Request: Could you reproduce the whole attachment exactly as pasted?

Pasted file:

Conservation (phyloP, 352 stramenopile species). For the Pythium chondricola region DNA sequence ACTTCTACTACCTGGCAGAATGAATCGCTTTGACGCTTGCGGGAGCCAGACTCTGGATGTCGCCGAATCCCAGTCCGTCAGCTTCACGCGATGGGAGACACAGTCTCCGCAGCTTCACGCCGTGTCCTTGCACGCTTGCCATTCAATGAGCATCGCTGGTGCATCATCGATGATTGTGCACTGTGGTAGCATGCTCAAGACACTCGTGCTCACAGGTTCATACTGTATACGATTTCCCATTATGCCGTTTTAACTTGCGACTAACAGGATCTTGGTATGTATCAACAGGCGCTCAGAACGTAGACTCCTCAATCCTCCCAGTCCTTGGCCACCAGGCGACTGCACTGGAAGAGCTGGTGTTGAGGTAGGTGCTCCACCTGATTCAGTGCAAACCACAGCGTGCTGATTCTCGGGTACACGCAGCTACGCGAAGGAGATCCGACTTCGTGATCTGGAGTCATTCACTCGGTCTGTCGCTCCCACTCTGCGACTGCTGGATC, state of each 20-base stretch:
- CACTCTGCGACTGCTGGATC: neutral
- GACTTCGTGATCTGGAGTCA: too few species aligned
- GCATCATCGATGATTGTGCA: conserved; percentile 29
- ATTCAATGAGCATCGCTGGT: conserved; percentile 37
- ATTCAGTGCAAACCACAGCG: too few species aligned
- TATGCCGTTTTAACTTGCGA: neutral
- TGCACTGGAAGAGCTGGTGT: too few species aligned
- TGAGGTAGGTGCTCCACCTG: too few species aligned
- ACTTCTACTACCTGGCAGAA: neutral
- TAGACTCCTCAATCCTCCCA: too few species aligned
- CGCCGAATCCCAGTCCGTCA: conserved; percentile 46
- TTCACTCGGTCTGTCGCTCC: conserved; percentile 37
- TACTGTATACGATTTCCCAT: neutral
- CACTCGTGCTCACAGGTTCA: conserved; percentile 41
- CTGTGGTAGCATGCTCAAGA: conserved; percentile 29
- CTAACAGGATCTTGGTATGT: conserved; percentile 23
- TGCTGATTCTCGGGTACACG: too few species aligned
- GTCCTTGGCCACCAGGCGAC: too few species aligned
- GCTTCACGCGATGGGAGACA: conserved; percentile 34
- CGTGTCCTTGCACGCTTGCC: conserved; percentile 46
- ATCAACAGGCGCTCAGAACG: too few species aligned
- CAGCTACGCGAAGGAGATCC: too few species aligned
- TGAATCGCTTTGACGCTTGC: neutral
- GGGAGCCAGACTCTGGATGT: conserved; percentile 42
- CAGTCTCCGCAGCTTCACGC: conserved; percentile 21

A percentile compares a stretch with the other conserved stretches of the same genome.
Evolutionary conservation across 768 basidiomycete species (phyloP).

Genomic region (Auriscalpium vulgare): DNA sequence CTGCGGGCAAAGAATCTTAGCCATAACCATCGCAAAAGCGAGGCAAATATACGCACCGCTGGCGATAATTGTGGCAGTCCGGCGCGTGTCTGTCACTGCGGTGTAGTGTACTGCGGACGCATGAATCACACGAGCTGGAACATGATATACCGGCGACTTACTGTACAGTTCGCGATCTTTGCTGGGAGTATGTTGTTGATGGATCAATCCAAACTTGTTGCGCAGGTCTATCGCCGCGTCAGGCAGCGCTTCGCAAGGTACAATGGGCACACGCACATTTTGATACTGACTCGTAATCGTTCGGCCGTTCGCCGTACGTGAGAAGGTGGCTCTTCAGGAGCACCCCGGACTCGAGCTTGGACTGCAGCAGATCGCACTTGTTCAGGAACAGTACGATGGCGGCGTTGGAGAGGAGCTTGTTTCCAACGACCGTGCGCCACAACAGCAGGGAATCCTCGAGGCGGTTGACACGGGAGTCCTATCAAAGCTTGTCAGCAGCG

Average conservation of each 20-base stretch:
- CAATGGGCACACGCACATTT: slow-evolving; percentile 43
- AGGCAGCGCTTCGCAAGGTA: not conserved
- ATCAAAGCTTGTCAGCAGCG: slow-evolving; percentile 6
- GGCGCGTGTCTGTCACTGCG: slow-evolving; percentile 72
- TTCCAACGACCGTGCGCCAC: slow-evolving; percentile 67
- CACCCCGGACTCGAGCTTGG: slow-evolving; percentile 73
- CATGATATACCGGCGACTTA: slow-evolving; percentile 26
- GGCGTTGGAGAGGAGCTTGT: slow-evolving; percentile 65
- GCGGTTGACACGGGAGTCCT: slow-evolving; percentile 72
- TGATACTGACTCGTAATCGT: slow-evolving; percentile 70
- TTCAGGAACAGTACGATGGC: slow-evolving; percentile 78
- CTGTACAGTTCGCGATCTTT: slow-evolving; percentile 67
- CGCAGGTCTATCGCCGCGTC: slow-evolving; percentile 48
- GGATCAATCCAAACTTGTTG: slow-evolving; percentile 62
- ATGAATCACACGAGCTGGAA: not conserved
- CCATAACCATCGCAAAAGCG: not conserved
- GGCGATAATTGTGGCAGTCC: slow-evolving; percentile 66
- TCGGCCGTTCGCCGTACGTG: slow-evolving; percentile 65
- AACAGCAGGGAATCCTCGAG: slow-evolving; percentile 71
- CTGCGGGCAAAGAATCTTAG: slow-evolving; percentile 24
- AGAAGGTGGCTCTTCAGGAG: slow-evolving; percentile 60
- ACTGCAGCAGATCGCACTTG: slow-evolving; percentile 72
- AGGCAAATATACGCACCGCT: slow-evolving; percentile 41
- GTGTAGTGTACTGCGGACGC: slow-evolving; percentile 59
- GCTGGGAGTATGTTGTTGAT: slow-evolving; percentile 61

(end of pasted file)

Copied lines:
Conservation (phyloP, 352 stramenopile species). For the Pythium chondricola region DNA sequence ACTTCTACTACCTGGCAGAATGAATCGCTTTGACGCTTGCGGGAGCCAGACTCTGGATGTCGCCGAATCCCAGTCCGTCAGCTTCACGCGATGGGAGACACAGTCTCCGCAGCTTCACGCCGTGTCCTTGCACGCTTGCCATTCAATGAGCATCGCTGGTGCATCATCGATGATTGTGCACTGTGGTAGCATGCTCAAGACACTCGTGCTCACAGGTTCATACTGTATACGATTTCCCATTATGCCGTTTTAACTTGCGACTAACAGGATCTTGGTATGTATCAACAGGCGCTCAGAACGTAGACTCCTCAATCCTCCCAGTCCTTGGCCACCAGGCGACTGCACTGGAAGAGCTGGTGTTGAGGTAGGTGCTCCACCTGATTCAGTGCAAACCACAGCGTGCTGATTCTCGGGTACACGCAGCTACGCGAAGGAGATCCGACTTCGTGATCTGGAGTCATTCACTCGGTCTGTCGCTCCCACTCTGCGACTGCTGGATC, state of each 20-base stretch:
- CACTCTGCGACTGCTGGATC: neutral
- GACTTCGTGATCTGGAGTCA: too few species aligned
- GCATCATCGATGATTGTGCA: conserved; percentile 29
- ATTCAATGAGCATCGCTGGT: conserved; percentile 37
- ATTCAGTGCAAACCACAGCG: too few species aligned
- TATGCCGTTTTAACTTGCGA: neutral
- TGCACTGGAAGAGCTGGTGT: too few species aligned
- TGAGGTAGGTGCTCCACCTG: too few species aligned
- ACTTCTACTACCTGGCAGAA: neutral
- TAGACTCCTCAATCCTCCCA: too few species aligned
- CGCCGAATCCCAGTCCGTCA: conserved; percentile 46
- TTCACTCGGTCTGTCGCTCC: conserved; percentile 37
- TACTGTATACGATTTCCCAT: neutral
- CACTCGTGCTCACAGGTTCA: conserved; percentile 41
- CTGTGGTAGCATGCTCAAGA: conserved; percentile 29
- CTAACAGGATCTTGGTATGT: conserved; percentile 23
- TGCTGATTCTCGGGTACACG: too few species aligned
- GTCCTTGGCCACCAGGCGAC: too few species aligned
- GCTTCACGCGATGGGAGACA: conserved; percentile 34
- CGTGTCCTTGCACGCTTGCC: conserved; percentile 46
- ATCAACAGGCGCTCAGAACG: too few species aligned
- CAGCTACGCGAAGGAGATCC: too few species aligned
- TGAATCGCTTTGACGCTTGC: neutral
- GGGAGCCAGACTCTGGATGT: conserved; percentile 42
- CAGTCTCCGCAGCTTCACGC: conserved; percentile 21

A percentile compares a stretch with the other conserved stretches of the same genome.
Evolutionary conservation across 768 basidiomycete species (phyloP).

Genomic region (Auriscalpium vulgare): DNA sequence CTGCGGGCAAAGAATCTTAGCCATAACCATCGCAAAAGCGAGGCAAATATACGCACCGCTGGCGATAATTGTGGCAGTCCGGCGCGTGTCTGTCACTGCGGTGTAGTGTACTGCGGACGCATGAATCACACGAGCTGGAACATGATATACCGGCGACTTACTGTACAGTTCGCGATCTTTGCTGGGAGTATGTTGTTGATGGATCAATCCAAACTTGTTGCGCAGGTCTATCGCCGCGTCAGGCAGCGCTTCGCAAGGTACAATGGGCACACGCACATTTTGATACTGACTCGTAATCGTTCGGCCGTTCGCCGTACGTGAGAAGGTGGCTCTTCAGGAGCACCCCGGACTCGAGCTTGGACTGCAGCAGATCGCACTTGTTCAGGAACAGTACGATGGCGGCGTTGGAGAGGAGCTTGTTTCCAACGACCGTGCGCCACAACAGCAGGGAATCCTCGAGGCGGTTGACACGGGAGTCCTATCAAAGCTTGTCAGCAGCG

Average conservation of each 20-base stretch:
- CAATGGGCACACGCACATTT: slow-evolving; percentile 43
- AGGCAGCGCTTCGCAAGGTA: not conserved
- ATCAAAGCTTGTCAGCAGCG: slow-evolving; percentile 6
- GGCGCGTGTCTGTCACTGCG: slow-evolving; percentile 72
- TTCCAACGACCGTGCGCCAC: slow-evolving; percentile 67
- CACCCCGGACTCGAGCTTGG: slow-evolving; percentile 73
- CATGATATACCGGCGACTTA: slow-evolving; percentile 26
- GGCGTTGGAGAGGAGCTTGT: slow-evolving; percentile 65
- GCGGTTGACACGGGAGTCCT: slow-evolving; percentile 72
- TGATACTGACTCGTAATCGT: slow-evolving; percentile 70
- TTCAGGAACAGTACGATGGC: slow-evolving; percentile 78
- CTGTACAGTTCGCGATCTTT: slow-evolving; percentile 67
- CGCAGGTCTATCGCCGCGTC: slow-evolving; percentile 48
- GGATCAATCCAAACTTGTTG: slow-evolving; percentile 62
- ATGAATCACACGAGCTGGAA: not conserved
- CCATAACCATCGCAAAAGCG: not conserved
- GGCGATAATTGTGGCAGTCC: slow-evolving; percentile 66
- TCGGCCGTTCGCCGTACGTG: slow-evolving; percentile 65
- AACAGCAGGGAATCCTCGAG: slow-evolving; percentile 71
- CTGCGGGCAAAGAATCTTAG: slow-evolving; percentile 24
- AGAAGGTGGCTCTTCAGGAG: slow-evolving; percentile 60
- ACTGCAGCAGATCGCACTTG: slow-evolving; percentile 72
- AGGCAAATATACGCACCGCT: slow-evolving; percentile 41
- GTGTAGTGTACTGCGGACGC: slow-evolving; percentile 59
- GCTGGGAGTATGTTGTTGAT: slow-evolving; percentile 61